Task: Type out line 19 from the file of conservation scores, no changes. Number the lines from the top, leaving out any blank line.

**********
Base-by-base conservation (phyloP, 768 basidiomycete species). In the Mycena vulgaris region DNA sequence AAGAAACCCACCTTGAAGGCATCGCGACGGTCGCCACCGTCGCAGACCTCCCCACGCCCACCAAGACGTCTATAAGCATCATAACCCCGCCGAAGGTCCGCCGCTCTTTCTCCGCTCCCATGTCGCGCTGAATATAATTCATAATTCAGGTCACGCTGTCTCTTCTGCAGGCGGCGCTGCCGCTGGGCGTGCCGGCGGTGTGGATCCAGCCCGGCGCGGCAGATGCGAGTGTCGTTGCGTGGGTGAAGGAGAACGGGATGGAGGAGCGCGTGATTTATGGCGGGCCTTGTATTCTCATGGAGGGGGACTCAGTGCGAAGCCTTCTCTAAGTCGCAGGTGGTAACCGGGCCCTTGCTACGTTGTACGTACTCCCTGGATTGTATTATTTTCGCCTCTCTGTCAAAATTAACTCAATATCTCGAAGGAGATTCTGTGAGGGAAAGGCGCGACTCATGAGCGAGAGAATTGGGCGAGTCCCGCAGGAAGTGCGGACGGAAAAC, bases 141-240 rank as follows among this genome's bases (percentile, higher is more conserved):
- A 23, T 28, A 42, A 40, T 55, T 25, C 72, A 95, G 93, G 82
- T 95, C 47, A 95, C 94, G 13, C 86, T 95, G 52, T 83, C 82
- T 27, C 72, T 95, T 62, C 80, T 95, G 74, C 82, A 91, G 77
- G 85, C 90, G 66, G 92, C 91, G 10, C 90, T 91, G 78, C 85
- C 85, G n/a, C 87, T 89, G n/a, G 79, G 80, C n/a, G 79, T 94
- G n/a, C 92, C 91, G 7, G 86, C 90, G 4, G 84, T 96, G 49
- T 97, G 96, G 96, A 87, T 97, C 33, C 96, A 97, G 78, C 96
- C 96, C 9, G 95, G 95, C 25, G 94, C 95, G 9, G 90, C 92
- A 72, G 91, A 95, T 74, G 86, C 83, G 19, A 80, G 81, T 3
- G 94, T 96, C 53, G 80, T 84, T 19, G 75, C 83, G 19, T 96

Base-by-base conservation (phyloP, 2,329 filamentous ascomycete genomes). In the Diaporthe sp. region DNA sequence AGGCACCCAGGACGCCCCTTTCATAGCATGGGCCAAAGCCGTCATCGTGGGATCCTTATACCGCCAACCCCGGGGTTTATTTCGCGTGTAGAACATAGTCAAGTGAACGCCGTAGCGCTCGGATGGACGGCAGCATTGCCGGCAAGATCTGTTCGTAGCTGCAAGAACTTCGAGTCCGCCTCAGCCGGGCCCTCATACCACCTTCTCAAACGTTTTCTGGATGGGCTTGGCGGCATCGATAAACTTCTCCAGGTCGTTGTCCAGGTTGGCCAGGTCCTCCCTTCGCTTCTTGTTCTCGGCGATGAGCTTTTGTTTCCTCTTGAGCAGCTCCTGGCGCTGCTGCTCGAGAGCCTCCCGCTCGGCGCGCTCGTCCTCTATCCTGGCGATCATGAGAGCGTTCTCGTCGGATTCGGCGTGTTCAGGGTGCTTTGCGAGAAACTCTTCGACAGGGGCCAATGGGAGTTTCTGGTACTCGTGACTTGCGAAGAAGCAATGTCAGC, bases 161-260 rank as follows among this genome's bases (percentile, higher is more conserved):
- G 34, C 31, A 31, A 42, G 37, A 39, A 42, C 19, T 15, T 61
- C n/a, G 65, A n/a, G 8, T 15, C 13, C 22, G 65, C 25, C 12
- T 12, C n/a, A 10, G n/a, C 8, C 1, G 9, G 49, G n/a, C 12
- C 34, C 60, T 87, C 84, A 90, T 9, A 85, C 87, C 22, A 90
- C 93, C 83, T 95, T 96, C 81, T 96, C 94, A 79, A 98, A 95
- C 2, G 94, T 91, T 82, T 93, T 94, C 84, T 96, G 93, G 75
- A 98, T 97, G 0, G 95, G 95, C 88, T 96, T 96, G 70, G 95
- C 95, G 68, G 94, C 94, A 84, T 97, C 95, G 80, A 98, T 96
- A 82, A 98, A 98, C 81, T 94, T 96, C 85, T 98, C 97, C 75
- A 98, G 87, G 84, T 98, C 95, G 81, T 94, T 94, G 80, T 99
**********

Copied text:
- A 98, T 97, G 0, G 95, G 95, C 88, T 96, T 96, G 70, G 95